David Ankin fr/The History Channel's hit show TOYMAKERZ-Pt 1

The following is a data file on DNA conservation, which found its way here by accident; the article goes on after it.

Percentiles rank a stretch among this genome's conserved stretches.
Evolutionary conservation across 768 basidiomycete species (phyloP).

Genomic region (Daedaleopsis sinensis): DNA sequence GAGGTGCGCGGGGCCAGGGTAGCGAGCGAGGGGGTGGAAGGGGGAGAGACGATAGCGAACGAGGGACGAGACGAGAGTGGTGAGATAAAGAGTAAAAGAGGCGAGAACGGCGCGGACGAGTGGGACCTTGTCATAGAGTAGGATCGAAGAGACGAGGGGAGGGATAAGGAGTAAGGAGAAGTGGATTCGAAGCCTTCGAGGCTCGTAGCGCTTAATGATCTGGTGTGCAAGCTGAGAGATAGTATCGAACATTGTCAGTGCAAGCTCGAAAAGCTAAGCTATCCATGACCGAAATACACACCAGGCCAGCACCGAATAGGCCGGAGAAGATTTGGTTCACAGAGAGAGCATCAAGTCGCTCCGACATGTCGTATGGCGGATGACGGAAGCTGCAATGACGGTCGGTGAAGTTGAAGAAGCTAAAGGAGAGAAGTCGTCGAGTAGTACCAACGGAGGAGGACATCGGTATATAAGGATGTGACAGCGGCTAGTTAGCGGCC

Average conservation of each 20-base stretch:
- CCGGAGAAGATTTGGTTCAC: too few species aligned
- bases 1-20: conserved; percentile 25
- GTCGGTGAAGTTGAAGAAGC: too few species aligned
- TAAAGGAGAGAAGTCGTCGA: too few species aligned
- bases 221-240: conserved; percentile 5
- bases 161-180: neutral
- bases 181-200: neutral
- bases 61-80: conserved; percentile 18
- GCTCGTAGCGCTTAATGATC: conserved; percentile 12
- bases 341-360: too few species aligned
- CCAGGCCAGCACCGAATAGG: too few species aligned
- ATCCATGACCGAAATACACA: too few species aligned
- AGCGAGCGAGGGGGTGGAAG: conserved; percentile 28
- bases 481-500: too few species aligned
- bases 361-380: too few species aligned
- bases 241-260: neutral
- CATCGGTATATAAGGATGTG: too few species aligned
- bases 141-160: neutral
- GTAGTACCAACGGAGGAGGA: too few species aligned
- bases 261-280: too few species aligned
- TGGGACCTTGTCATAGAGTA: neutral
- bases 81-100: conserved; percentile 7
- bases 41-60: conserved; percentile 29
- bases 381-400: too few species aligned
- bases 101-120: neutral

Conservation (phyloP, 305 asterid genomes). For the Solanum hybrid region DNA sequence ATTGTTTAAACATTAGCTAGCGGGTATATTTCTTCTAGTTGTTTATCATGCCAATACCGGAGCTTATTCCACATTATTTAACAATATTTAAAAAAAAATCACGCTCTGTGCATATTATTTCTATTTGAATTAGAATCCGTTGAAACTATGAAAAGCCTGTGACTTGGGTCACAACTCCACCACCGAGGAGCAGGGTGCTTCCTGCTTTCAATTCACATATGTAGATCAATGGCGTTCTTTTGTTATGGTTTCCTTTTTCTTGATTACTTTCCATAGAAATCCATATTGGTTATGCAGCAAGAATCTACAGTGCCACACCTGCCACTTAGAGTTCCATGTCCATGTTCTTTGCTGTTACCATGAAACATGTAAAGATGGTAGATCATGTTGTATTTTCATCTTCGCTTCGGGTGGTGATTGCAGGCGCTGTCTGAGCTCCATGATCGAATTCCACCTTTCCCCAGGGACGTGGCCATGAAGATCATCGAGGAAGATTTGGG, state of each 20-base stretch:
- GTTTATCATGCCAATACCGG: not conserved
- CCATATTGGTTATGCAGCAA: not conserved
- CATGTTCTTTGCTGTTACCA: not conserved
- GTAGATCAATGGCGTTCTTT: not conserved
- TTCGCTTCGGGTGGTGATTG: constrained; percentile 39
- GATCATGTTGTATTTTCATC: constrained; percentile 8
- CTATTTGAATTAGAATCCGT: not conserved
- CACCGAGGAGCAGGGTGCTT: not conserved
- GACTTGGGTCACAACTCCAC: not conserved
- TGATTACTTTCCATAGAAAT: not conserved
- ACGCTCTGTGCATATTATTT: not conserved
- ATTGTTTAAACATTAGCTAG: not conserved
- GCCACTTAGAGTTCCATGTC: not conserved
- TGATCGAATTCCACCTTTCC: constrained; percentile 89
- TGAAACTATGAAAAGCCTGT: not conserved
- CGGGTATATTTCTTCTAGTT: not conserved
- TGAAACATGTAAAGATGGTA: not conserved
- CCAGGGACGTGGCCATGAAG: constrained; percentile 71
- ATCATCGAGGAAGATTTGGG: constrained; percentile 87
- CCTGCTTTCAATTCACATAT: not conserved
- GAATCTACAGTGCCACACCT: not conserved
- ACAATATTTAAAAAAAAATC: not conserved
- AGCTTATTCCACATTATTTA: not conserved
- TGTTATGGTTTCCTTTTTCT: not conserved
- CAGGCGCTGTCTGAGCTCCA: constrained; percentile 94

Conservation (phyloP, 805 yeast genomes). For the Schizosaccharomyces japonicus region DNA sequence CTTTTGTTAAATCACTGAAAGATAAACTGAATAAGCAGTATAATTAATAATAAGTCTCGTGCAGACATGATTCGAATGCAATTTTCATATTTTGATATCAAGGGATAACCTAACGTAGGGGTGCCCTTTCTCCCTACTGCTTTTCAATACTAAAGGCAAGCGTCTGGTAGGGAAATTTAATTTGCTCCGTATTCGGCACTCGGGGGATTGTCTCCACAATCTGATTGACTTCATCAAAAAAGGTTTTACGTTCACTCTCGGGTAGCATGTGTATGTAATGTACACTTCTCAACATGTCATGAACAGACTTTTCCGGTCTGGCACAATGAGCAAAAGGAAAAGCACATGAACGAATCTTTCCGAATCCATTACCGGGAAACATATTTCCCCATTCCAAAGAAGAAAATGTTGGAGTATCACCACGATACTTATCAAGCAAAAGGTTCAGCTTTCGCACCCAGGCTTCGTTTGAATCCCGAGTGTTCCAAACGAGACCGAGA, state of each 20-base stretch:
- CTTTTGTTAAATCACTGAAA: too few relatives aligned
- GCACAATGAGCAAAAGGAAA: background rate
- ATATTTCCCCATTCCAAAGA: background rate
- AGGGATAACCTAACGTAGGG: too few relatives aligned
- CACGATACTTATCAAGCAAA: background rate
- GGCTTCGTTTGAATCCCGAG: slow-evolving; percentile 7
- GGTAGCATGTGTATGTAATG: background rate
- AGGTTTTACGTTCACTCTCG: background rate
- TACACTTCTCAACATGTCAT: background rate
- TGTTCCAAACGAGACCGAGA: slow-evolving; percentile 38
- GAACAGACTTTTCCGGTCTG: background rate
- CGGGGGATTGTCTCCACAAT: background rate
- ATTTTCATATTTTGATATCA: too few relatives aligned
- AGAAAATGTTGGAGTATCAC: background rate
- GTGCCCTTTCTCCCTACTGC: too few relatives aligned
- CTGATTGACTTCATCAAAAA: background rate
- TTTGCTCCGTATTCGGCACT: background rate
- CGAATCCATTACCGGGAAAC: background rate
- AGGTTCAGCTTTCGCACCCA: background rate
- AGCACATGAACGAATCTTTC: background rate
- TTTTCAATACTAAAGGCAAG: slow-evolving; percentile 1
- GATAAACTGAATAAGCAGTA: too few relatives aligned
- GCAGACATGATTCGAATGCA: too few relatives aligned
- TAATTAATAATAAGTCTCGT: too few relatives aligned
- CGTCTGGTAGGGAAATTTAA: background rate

Welcome everybody signed for another episode of driven by design. The only show that shows you. The future of automotive design one conversation at the time with our driven designer. Brian Thompson. Ready to do this today. Yes sir well we. We've been trying to get this one on the books for awhile here so I appreciate. We got two great minds together here too wild tougher topics take us there Bryan. Who Bring today to talk with David. Making today And I'm really excited about this because You know in this world of automotive design. There's mass production and then there's limited run production and I love love. Love seeing people to create Vehicles FROM SCRATCH. That are pure pure statements. And I don't know of anybody. Does it as exciting as well as David. Making the does look let him say hello. Hey guys how are you guys? We're good and this is the star of toymakers for those of you who've seen the TV show like I have you guys are making some high end toys down there great to have you under. Yeah appreciate it. We're truly blessed to be able to be surrounded ourselves with the right people in the right tools and be able to do what we do. Make a living at it. So yeah you know and I think that's the dream a lot of people. Have you know when you when you when you see your your calls on television? And they're you know they're loud and they're big and they're amazing What I love about the are they have this sort of visceral feeling and meeting on the flipside of automotive design where I'm creating work. That's like in mass production. I'm what I hear more often than not as when I talk about the future of self driving cars people will say well. I like to drive. I I love that feeling of of You know the loudness of cars and so do I. and so. That's why I'm glad that people like you are doing what you do. Because it's serving the other end of the spectrum. I love it if you could just sort of to kind of kick this off talk a bit about. Just what inspired you to create these cars? Where where do they come from for you? You know what has a kid you know? It was always that poster on the wall. I happen to be a Labora- TV with Farah Fawcett in the picture. And when my era that was like the hot car and the hot lady you know so you always wanted that poster on the wall. You know when you're shoveling snow in the winter and mowing grass in the summer. It's sort of to reach so but we were racing cars racing motorcycles. Go karts at the time. But you you you. You develop a skill set of working on your own stuff and going faster. My my grandfather worked for Packard and studebaker. My Dad was a gearhead. He built hot rods so it was just a very natural fit. I couldn't afford to buy what I wanted. I had to learn how to build what I want and just two of a lifestyle what I did and then I chose a couple of careers that also picked like if I needed to build a transmission. You go get a transmission don. I went and got a job at amkor transmission division. I did that for a summer but wanted to call you. Know what when he got a job at a paint job. We're not a peanut car for a couple of years. You know and you just end up picking a field of work that lives in your world it was. It was a brilliant life for me. I don't say it made for everybody but for me it was. I really been very blessed and very fortunate well and I love that idea that if you WanNa do something you'd go and learn about it you know it's really funny the parallels that right so you create hot rods than you and you have Sarah Foster Lamborghini on your childhood bedroom wall now I had my writer and David Hasselhoff I mind how perfect ended up designing self driving cars so exists but you know you're you're right though that you're you're you're a product of what you grew up with you know. Listen I remember that are very well and and the only difference for me now is now. I'm Middle Fifties. I love all aspects of callers. I don't care if it's electric. I don't care if it's so driving. I don't care to fly car like a mall in his learning how to adapt in change with the Times. It's still be current and live up to what I find interesting to challenge it best but I love what I do so it shows in your word while one of the things I love about your vehicles as I was saying when we started but That they're so pure You know whether you're doing a motorbike like the streak digger or Even the the beast you know it's like very much a beast you know I'm curious Now so you you you clearly were so impassioned by the mechanics vehicles but when you create a car you're also creating the styling and the way the car looks and feels which is Is a huge element of design process. Do you do that in house or do you bring people on board? Or How do you visualize your ideas? Listen all this started as a child and from poster. I promise you I. I've got a list of about fifty vehicles that that I'm going to build my lifetime and it can be matchbox collar. A hot wheels car could have been opposed strikes. You most of that stuff isn't driveable when you look at a hot wheels car when I was a kid right right. So it's the engine from that it would be in front of the windshield and stuff like that. You and your listeners. To understand doesn't exactly it doesn't make sense for me trying to figure out how to build that in real life but make it it is it is about a line. It is about a stance. I've got three cars sitting in front of me as we speak that. Have a wheels and a body sitting there and they will sit there for months. I walked by and look at them and tinker with him around. It's all about a line but ultimately in the end it's gotta be drivable and got to be fast To doesn't make any good to build a paperweight that just idols. New a parking lot. You know if it's going to have you know. My newest cars got three thousand legitimate horsepower. If I can go out and drive it and use it. What good is it so this is like a steroid bodybuilder. Who can't actually lift up our groceries at that point you got it. It is about a line in the body. We do it all right. Erin. How well you know. I love one of the things. You just mentioned. As you're talking I- I'd really like to call out and diving a little deeper on it. You said that you'll have a car wheel sitting in the studio where your shop And you'll walk by and it might sit there for a while and you might not work on it now. One of the things. I've often heard Creative people when they're young. They're often told that they have. Add and. I'm very grateful to my mom who did not believe in it. She believed in the creative spirit. Being that you work on something for a while and then in your tension span is off you let it sit and then you go back to it and my mom always taught me as long as you're actually finishing something. I don't care how you get to the end. You can whatever process you want but just finish your projects and I and I and I was always very grateful that she didn't put me on some medication. 'cause I was I was really creative kid working on a million different things at once. But this thing that I don't think a lot of people understand that the creative mind isn't linear and I'd love you to for you to talk a bit more about The the sporadic way you might work on it and live as you said so beautifully you'll live with it and look at it as you walk by. Could you dive in and help people understand how that process works sort of in the back burner of your mind that the the big joke had my shop? Is I go to bed every night with a question every night because I'm so tired of twelve or fourteen hours a day in in my mind is tired. I don't have the answer a wake up at three. Am with the answer every night it. That's what happens. I start relaxing. I look at my notepad as I said my desk. I looked down. I have a little sketch of a of a A vehicle that is in my mind and I'll look at them. Sketching changes sketch periodically. Over time you're right. I got a million projects that I'm working on and isn't that I I don't WanNA finish them. They're not right in my head yet. I got my mind the lines you gotta be right. I gotta walk away stuff away. Look at other projects work on other things. They did go to a car. Show and get an idea Then I come back and walk. I'm walking by out of the bathroom and go. Oh Ho stop everything I do when you go back to that project it I ask you. We didn't have. Add when I was a kid? We didn't have those terms. We get what it does. Is it tells people. There's something wrong with them. When in fact it's a very healthy creative way to be you know I I think about. I love the way you just said that about like you know. It might come in three o'clock in the morning and and as a freelance consultants now with a consultant my own. I don't work in a studio but when I was at Nissan and be working on a on a car you know the clay model. I'd pull in my Volkswagen Westfalia Camper bus at night into the studio and sleep there so when I woke up in the morning it'd be the first thing I saw. And then you know go take a shower in the locker but one of the things. I miss about that. Is that when I go visit a client and see the Klay bottle? Let's say you know their side of the planet somewhere. I look at it for two hours and then I leave and it's that it's that moment of being around it when you're not thinking about it but I just love and I keep telling my client. Let's bring the models over here. We need to live with them. You know and I think it's it's living with it. Seems like you you do that so well I really do. And even more so is. I didn't realize this too. I had I you know I have a son. He's fourteen years old and a couple of years ago. He was diagnosed with dyslexia. And when they were doing I realized very quickly that Oh my Lord I have dyslexia had no idea no idea at all you know yeah did no but I always came to answer in a non practical way. Everybody thinks inside the box. I don't believe inside the box. I don't believe it. I believe that there's nothing wrong with people that think inside the box but anybody can get to. An answer. Doesn't matter how you used to get in trouble in school because I got to the answer. The wrong way I believe in thinking outside the box that innovative I believe in failure. I believe you have to fail to succeed. I believe you cannot win a race if you don't lose one Leave you have to you? Have to really to be an innovator. You have to do things. That aren't practical. Aren't inside the box and the box and the box of panel contract if they really think of it. I always really were the the studio. I came up in a young designer. Had this policy called Freedom to fail and it was and it was really this as long. As you're meeting your deadlines no as long as if you have your main project you've got you've got to perform you with anything you want you. Can you can make a car that sticks. You know what I mean. And maybe BARK FROM. The sticks ended up becoming what the failure does. Let's say failure is a relative term? Well let's say you make a car that's right it's been. It's obviously not going to be a practical car. But maybe maybe the texture of the bark informs the interior fabric. You know he wouldn't have gotten there had not driven down. That told US ACT OF A. Would you know what I mean? I totally agree that. But that's how I think so. I totally agree with everything you just that. Most people don't do that though they you can find can find success in your failures even if it tells you what not to do. It's like there is a success and failure. I promise you so. That's a great segue. I'd love for you because you do have such a a bright shining star of success and yeah you're on television and people know you And they see the successes right. I assume you know the TV show is so well produced and focuses on the aid to be of how these products life is their failure. That stands out in your mind that you would you? Would you go to when you think of either? It makes you laugh or it was something you learned from it. tell me about a bright shining failure and what you got up honestly for me. It's it's it's everything everything that I do every day making television to me. I don't cars we did we do we do the. Oem cars you know you take a Camaro Mustang or whatever you build and it's simple it's all William stuff that to easy everybody. Does that the one off stuff is what I loved to do where you Napkin drawing that I've been thinking for years. The failure to me is that should be the hard part of what I do. I was mistaken thought. Tv It would be easy. I'm going to build a car walked in television. Knowing Ninety five percent of what was GONNA happen all my friends say TV shows and this is a cakewalk. After going into year four I got a second show coming out now and I realized after four years I five percent. Not Ninety. Five percent. Televisions Heart Dealing with that aspect and in its hardest thing I've ever done in my life ever. It's the most rewarding but it's the hardest thing I've ever done in my life. So failure is is just thinking that was gonNA walk in here. Build a call or it's going to make a TV show. GonNa be Great. I I laugh every day about it and I cry fringe. I mean you build a coffee scratch. I mean from scratch after the chassis. The windows the body the seats the puddles every inch of the car. Everything in the producer. Get get done producer those cameras and then it goes all right. Let's go for a spin. It was like wait a minute. Can I test right I? Yeah go absolutely I fire up you pull it on the shopping got cameras so I'm learning how to drive. The car through twists long-term the camera. It's like like we're talking about the beast earlier. Twelve hundred horsepower. Two thousand bound and driving through the Valley of death in Vegas my very first. I didn't know what was going to stay cool. I mean I would. We got a hell of a t you know. And that's why they want to capture you know I'm glad you're talking about television. Because it's such an interesting medium because you're telling stories in real time and you're also trying to curate. What that story is. GonNa be on a reality TV show myself two years ago where we had the bills cars as well so I know exactly what you're talking about where that moment you're when you're privately creating something and you are testing something out for the first time where it's going wrong. You know you have these moments of breakdown or or or you're nervous or upset and it's very private very private experience. But when you're on camera and and Shit's hitting the fan. And that's what they want. That's what they wanna tell right so like you're like it's a very vulnerable place to be but you do it so well where you allow that vulnerability to be seen and I think that's why people like you so much because it real you know again it. I say it's the hardest thing I've ever done most rewarding but you got a microphone on an a camera shot in your face. You can't not and you you you don't know if the car's going to I mean you built the suspension in the aons and the spindles in the brake system. It's like Oh my Lord you want me to. I'm doing one hundred mile like last year. My season finale. I'm doing one hundred miles an hour back row backwards. Oh you can't guys don't move you tell the camera guys don't move. It's my job not hit you. You know so it's really. You're not to hit them. They will say well. I'm looking at them tricks on TV. I did learn if he really didn't really get frustrated. You don't want to be on camera. Reality shows a little different than yours because the show I you know I was a contestant but I learned that if I take a copyrighted song the cameras they couldn't use Elliot. I was really thinking rolling stones or something really expensive and then they wouldn't tell me but no. I know exactly what you're saying but it's but it's not that at that moment of reality and actually I think television is is a wonderful medium to it gets a bad rap especially some of these bills shows for not being real but the challenge. There is to it What I found being on the flip side of it on the inside of it is that A nearly impossible task people are trying to tell a story in the middle of chaos. And one of the things you do. Well I think the more real you can be the more you can allow people to see what you're doing the more of the story action get and and I and I absolutely understand what you're saying about that being a very big challenge because those very vulnerable moments are right there for everybody to see. Remember to bring up another point of pay off you. Take my season finale carpet. This year took the two years to build it. I HAVE FORTY. Minutes is an hour long. Show forty minutes so you have to build that car on Cameron Forty minutes. Plus you have to tell US STORE. You gotTa wiry building the car. What's the reason for the car? How so it's amazing you get two years of built. I every inch of the car so you can win in forty minutes so you know and tell a story and so there's a lot of I it's it's it's overwhelming it best overwhelming to produce an overwhelming. And I think on the site it's overwhelming to curate. So that you really telling the nuggets at the store and it's true. This is that he will never tell the whole story. And that's good behind the scenes footage but but for a builder such as yourself. I think this is one of the key. Things people can take away too and I love you to talk about it. Is that okay so here you are. Now you've created these cars You know people know them. They're they're in people's hearts especially people that are die hard fans but the side of the story that they probably don't see or know as well if they're sitting at home on a Sunday. You know watching you. Are you know binge watching your show talk a bit about before this happened? Like where were you in your life where you decided like this just fall into your lap? Where you at a kind of a job that you had before that you didn't WanNa do anymore like Whoa talk a bit about that moment of sort of like the early budding of your career where it's full of energy and it hasn't happened yet. what what sort of prompted you take these risks. Yeah you know it's funny you know and a lot of my friends were on TV. Or I was involved in some sort of TV shows numerous times whether it was. You Know Jay Leno show or you know all these guys were doing shows and I had you know where I was helping with a vehicle doing that show or doing something else behind the scenes where somebody called me to be an expert. Honor do something but what what got me was. I was doing a lot of stunt work. You know for six flags universal and whoever it happened to be for the summer you making good money or you're you're doing these different things that there's no living there. If that makes any sense you might work for six months. Might be off right year or you get older and you don't feel like these two he'll if you've got hurt and everybody kept saying look in your just a naturally need to a TV show. There's nothing to do with TV. It's fake I don't want to argue with anybody. Nobody in my shop argues and I it isn't what I wanted to do. I but I wanNA build cool stuff and I want to. I want to be able to think about a really lived the dream it hard but I get to build what I WANNA build. Where around the people that I love? I love the industry in itself. The people the products the future raw. That's where it's going what it where it's banned And that's that's a passion of mine so television show just became a natural progression. As I got older I could still dabble the one I what I WANNA do. I don't have to race anymore. I don't get to get hurt and I'm gonNA fall up domains. Fight on camera. If you will behind the scenes in the world I could actually live my dream in front of the camera It it just sort of naturally progress. I didn't want to I SORTA got talked into a bunch of producers approaching me going to please do a show kept saying one guy finally got to me and I decided okay. I'll do it. Why outside of the fact that so you were yeah. There's one thing I want a little put a little pin and so that we don't forget come back to it because I I When you're you're telling the story here you talked about the future and past the industry being When your passion so giving myself a little reminder that I want to circle back to that but I When you're doing. I love what you said about. When you're being a stunt man. You're working in television two things were you know. I? It's hard work. I mean you know it goes without saying that stunt work is hard work but I don't know that everybody really understands exactly. What a stuntman does and you really are putting your body through the ringer You know every day and the idea that you you know you're you're now surrounded by this world of television. You're doing what you love building things and you love doing what I think is interesting about that. That people can take away that you put yourself into a universe where opportunities would come to you versus having that you actually turned down versus having to go chase things down which a lot of people do and and and it becomes very elusive. If you're chasing things but the organic way that you put yourself in the world of television and cars is it it may have happened subconsciously for you but it was a really great way to build the seeds for this future. Which is your presence. And I think that's really beautiful because now what you've done this since you sort of planted those seeds and you're in that world the opportunities came to you And then eventually you know you got talked into doing the show and it turns out you have a great disposition on camera and such so. It's like I think people don't realize that they create the university living almost subconsciously. Do you know I couldn't couldn't agree more but you bring back something. We talked about early on conversation. It's getting outside the box I loved but when you're chasing the John Chasing the work in you chasing you know now it's like I get to to build on builds drive when it went to drive. I get to go out and play in anything. I WANNA plan I in in. I created my. I just got outside the box. Instead of me hunting job I wanted to create something that would would last forever. I bring my my son up into it if that's what he wanted to do. I could create a great avenue for all of my friend. The industry that I love And he said it would come to me and I love you. You mentioned your son being something that he could play with. Because then you're really talking about not in the literal future of the industry. You're working in because he's going to if he likes his and his inspired by your work and he's going to do it in a very different way than you did. Because he's he's completely different generation and I think that is a nice tie into creativity in the past creativity in the future and as you said earlier on to the conversation we are always influenced by the world that we grew up in. And so. That's why oftentimes I find Having come in the analog era and then switching into a digital era soon as I got into the car industry I see the world very differently inva- creativity than the kids in college do today and I love being around them because I think a creative person the last thing you WanNa do is ever say well in my day. We did it this way because as soon as you do that you stepped off the train of creativity. And you're just trying to replicate what you did in the past and if I love I love to meet your son at these creative and stuff like that. I love to hear his ideas on this because this industry is changing. I mean let me ask you literally. Could you imagine a Self Driving Hot Rod? What would that look like to you? Know what I mean. Something think I think about it? Every day cost. Mind my son at nine years old built a real hover skateboard A real one. That worked My son now. Fourteen is building his first race call. I mean junior dragsters that kind of stuff. But he's actually building size drift car. He wants to go playing with My Son is absolutely not out of the box kid. And he's brilliant. He's way way better than I mumbled it. How HE'LL BE? He'll go so far past us and and you're right you don't ever want to say here's what we did in our day and people tell me that all the time And I fight that all the time with myself because I remember what a big block. Chevy was a bad boy now. I call it in big blocks in the flathead to me. You know. It's like the technology of today and and you're right my season. My season finale. For Season Five. Were trying to mix a hot rod with electric with you know. I haven't the self driving thing I get. I understand in common. Nothing I could do I. I remember eight tracks. Takes tapes went away and I fee and I remember I said it. Never get a cell phone now. I can't live without one Well you know what I wonder you know. But but they're in light. I always think that that's seeing of resistant. Point of resistance when when when it catches in our spirit. What's actually happening if resisting? It really means we're holding onto it right. And so what are out of that resistance out of that holding onto that thing that we don't are not In line with their life I think A moment of creativity. Could you imagine like a world where let's say? A lot of driving. Were on their spaces where people sit facing each other and there is no steering wheel but what would be the hot rod equivalent of that space for those people like every day you think about it every day. You're right because for me for me to survive in my world. I have to be willing to and I love to adapt. 'cause I don't mind going. How can I make a self driving car cool? How can I make car cool? We know that you know. But what's the allure for somebody minor withdraw its stance? It's the look. It's up to me a for me. A great sounding radios a big town with headers. That's the that's the music music to my ears. I don't care about sound system but our system is the hunters so right on it a big Cam so when it comes to electric we know we got horse power. We know the car is brutally fast if you want it it's also it's also not a brilliant technology so you can tell him really cool like we're talking about taking the thirty two low boy really doing it right. Almost you know road racing style big front times Baker making it all I give it. The stance give the look making electric. But when you take away the driving aspect the whole nother alum driving today. My fourteen year old. I have a neighbor next door to me. You think he's twenty doesn't driver's license. Yet that baffles me on Baffles me kids of today. So how do you make them? You know. And that's our job. That's our job to stay. Relevant is to come up with something. Cool which version of self driving hot Rod. I think no but but who really knows. It's it's a matter of watching and listening in you know if it's self driving something that's going to be electric. Probably does that mean. It's going to be. The technology is GONNA be way off the deep end but right now I love I. I'm going to interrupt for one second here. We're going to wrap this segment up here and come back with part two this right after this. Tell everybody how to get in touch with you. Dave and And more about Toy makers in the new show coming up we're all the digital platforms obviously instagram facebook twitter. We're all over Youtube we got. We're on the history dot com on the new digital platform coming out. We have a new show coming out on the digital platforms. Were filming now which is called the fastest society which is a mix between basically. It's fast furious but with real cars real drivers real racing. I'm GonNa live personally in six different worlds of racing real race cars real motorcycles. We go real fast and you're going to be fun. So it's it's it's right now. It's it's all about digital platform so that's second show is coming out. All the digital platform to toy makers will be a behind the scenes for them so we appreciate you spending time on our digital platform here and we invite you to stick around because we're talk the future here in part to which Dave and from toymakers right here on driven by design.